When asked about her opinion on the closing of Bookmark Cafe, Julia Derkowksy (23) said, “I’m a bit upset […] I enjoyed getting my coffee and doing my homework in the library, in the same space. But we’ll see how it goes.”
The Fox Lodge will also include a kitchen and cookware section through which students can buy cooking supplies for their Lakeside units.
“We want students to see the Fox Lodge as their new space to hang out and get what they need in a one-stop shop,” said Cabanilla. “This is a space designed based on student input where the most amazing food is served.”
Students can use the Fox on the Run delivery and pickup program to easily retrieve meals on the Dining Services app. (See pg. 8 for details.)
Diversity and Inclusion
A primary function of Lakeside is being a home to several departments dedicated to serving students. These include CICI, Residential Life & Explorations, the off-campus student lounge, and the new Lucy Cross Center for Women, Gender & Sexuality.
“These spaces work together in synergy,” said Hayner. “This was an intentional and thoughtful co-location.”
The off-campus student lounge has had many locations the last few years; after moving to Woolson House due to the Mills Memorial Hall (now Kathleen W. Rollins Hall) renovations, the Off-campus Student Association met with administration to create a permanent space in Lakeside for commuter students.
Lucy Cross has also struggled to find a permanent home at Rollins, as the director position was slashed in 2018, and its graduate assistant program was also cut.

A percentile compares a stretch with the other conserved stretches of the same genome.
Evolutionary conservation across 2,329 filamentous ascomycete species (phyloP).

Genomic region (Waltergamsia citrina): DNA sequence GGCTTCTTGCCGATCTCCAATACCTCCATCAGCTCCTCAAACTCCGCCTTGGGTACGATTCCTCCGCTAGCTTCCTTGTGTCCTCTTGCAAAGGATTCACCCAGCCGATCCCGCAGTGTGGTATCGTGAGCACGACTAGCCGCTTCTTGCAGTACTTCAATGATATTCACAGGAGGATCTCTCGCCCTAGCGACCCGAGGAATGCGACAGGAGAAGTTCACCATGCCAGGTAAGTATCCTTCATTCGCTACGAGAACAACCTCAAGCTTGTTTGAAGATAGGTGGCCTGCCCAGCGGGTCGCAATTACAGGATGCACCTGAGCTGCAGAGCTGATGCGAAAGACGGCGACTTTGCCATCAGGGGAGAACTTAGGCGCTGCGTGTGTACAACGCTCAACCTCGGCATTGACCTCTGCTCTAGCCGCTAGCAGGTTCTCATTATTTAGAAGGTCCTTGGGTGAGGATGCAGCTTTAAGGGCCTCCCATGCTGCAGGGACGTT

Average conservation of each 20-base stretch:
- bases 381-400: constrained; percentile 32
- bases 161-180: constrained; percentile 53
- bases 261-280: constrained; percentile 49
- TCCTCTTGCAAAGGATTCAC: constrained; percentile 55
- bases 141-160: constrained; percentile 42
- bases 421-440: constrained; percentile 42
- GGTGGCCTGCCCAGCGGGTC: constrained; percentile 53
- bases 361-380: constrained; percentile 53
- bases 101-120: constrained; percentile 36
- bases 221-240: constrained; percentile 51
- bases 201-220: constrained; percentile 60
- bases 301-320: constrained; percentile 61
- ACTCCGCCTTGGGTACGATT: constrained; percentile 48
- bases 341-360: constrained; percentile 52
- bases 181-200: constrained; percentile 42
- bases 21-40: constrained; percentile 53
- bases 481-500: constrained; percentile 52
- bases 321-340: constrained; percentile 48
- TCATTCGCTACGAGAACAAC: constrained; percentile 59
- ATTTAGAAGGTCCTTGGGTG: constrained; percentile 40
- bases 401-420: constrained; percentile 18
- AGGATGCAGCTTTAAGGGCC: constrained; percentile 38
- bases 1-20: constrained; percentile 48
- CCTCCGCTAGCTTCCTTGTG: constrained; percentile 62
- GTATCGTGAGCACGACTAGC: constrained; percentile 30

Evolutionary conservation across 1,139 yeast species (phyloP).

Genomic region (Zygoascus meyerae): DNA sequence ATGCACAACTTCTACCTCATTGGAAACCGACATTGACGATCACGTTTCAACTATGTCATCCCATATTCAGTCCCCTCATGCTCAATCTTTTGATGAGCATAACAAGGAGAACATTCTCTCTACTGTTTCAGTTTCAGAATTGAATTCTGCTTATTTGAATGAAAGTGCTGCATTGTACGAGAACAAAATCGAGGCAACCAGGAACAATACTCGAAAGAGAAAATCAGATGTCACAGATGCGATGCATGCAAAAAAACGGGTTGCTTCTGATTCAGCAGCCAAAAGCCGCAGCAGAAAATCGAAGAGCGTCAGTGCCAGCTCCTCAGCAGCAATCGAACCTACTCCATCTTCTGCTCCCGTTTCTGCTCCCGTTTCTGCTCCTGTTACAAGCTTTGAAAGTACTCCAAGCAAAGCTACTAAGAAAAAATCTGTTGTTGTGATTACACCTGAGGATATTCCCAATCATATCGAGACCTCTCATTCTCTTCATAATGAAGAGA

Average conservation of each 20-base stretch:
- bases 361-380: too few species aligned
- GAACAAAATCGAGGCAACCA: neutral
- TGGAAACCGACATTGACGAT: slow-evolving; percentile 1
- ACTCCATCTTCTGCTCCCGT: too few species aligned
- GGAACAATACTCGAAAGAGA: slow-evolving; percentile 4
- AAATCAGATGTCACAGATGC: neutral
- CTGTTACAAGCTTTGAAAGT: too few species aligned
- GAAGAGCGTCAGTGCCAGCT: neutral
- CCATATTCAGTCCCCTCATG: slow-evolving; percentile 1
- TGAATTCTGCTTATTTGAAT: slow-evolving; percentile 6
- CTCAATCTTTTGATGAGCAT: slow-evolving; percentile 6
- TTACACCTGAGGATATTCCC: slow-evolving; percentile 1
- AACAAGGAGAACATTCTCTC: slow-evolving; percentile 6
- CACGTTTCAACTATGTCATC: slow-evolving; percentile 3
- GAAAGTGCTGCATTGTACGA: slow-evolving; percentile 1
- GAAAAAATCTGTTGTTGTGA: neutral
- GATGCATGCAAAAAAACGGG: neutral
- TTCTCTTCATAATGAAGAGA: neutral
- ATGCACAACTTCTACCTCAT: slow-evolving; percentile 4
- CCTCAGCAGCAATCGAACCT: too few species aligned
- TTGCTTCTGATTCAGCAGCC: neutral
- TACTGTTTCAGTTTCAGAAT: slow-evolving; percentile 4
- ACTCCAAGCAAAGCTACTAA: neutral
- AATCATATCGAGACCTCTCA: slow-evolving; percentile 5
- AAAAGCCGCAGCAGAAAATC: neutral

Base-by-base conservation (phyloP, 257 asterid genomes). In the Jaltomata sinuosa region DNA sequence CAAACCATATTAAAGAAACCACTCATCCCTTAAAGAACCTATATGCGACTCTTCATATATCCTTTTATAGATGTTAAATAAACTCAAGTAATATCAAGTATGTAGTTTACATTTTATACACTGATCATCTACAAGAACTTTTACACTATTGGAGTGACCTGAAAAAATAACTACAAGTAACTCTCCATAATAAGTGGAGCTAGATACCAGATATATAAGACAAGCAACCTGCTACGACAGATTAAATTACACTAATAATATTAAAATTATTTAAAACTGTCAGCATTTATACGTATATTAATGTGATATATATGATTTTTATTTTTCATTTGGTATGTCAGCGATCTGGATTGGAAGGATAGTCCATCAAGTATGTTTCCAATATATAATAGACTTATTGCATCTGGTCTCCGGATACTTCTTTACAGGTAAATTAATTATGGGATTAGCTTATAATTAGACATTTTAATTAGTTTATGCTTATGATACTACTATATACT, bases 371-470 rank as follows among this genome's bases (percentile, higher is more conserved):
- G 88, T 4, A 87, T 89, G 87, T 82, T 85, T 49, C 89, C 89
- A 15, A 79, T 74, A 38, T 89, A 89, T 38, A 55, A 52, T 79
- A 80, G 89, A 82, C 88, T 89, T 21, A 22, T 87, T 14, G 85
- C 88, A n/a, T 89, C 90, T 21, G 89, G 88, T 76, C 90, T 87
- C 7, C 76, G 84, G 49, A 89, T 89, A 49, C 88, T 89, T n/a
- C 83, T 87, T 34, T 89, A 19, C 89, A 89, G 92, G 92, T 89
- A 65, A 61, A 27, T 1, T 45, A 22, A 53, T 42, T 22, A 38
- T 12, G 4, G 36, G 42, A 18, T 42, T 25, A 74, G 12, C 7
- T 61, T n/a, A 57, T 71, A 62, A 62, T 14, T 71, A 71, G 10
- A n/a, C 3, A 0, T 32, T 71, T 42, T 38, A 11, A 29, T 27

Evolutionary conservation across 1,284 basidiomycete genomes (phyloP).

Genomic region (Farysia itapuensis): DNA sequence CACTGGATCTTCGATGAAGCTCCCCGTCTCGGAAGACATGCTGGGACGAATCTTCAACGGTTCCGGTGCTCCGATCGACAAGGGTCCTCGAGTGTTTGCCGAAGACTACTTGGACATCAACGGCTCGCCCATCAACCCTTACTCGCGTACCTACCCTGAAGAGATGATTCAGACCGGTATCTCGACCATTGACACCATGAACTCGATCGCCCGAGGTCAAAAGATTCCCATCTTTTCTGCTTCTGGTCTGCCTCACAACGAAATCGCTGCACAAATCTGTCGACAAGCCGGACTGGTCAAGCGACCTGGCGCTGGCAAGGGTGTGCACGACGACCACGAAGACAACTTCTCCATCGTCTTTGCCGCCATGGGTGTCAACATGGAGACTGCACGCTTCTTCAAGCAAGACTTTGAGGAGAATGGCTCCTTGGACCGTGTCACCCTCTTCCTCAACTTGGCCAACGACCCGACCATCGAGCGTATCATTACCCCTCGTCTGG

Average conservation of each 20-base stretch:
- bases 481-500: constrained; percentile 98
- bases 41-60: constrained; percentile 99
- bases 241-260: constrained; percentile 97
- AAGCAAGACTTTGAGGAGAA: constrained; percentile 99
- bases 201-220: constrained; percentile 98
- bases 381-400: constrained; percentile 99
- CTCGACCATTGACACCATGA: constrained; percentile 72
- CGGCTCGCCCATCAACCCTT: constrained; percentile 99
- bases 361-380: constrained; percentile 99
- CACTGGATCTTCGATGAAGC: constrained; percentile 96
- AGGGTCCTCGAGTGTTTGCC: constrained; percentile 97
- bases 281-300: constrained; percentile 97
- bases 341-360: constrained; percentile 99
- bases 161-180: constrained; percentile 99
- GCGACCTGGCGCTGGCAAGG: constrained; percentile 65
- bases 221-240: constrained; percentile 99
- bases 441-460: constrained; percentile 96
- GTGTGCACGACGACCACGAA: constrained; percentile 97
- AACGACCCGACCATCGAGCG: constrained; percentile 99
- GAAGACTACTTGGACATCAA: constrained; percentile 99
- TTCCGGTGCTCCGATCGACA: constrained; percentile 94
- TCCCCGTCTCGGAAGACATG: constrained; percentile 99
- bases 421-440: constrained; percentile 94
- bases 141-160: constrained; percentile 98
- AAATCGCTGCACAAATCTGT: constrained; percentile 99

“When we were thinking about Lakeside, Lucy Cross was part of the forefront,” said Juan Escobar, interim director of Residential Life & Explorations. He said that this permanent location is a “safe, celebrated, inclusive, and intentional space” for all students.
“I want every student and faculty and staff to feel they have a place on campus and a person to be their champion or mentor,” said Hayner.
Both Hayner and Escobar said that the co-location of these organizations increases visibility, accessibility, and valuable interaction between students and staff.
Lakeside’s construction also reflects accessibility, as it is an ADA-compliant project.
“We’ve tried to think about universal design so that folks across the board of abilities might utilize this space,” said Hayner.
Lakeside’s construction includes electric door openers, a lift at the pool, wheelchair ramps, and specific medical rooms to accomodate students who need them.
“Little decisions make huge differences,” said Escobar.
Depending on the trajectory of COVID-19 on campus, hours and occupancy limits of certain amenities might change, particularly in the fitness center, where the current no-staffing model allows students to access the room freely via R-Card.
Hayner said that the COVID-19 operations team will decide whether the fitness center will require additional supervision and policies.
Policies regarding other amenities are subject to changes as well, including the implementation of time restricted access.
As COVID-19 contributed to the uncertainty of construction deadlines, and residential students in 2020-2021 had to build their schedules around construction noise, Hayner and Escobar both expressed gratitude toward students who have waited for this moment.
“I want to say thank you to the students for being patient with us last year,” said Escobar. “Whether it be turning off water or testing emergency systems, the students were really understanding as we completed the project.”
The gratitude goes both ways.
“I loved this new dorm every second,” said Derkowsky. “Thank you for making this happen and for making me want to live on campus for all four years while I’m at Rollins.”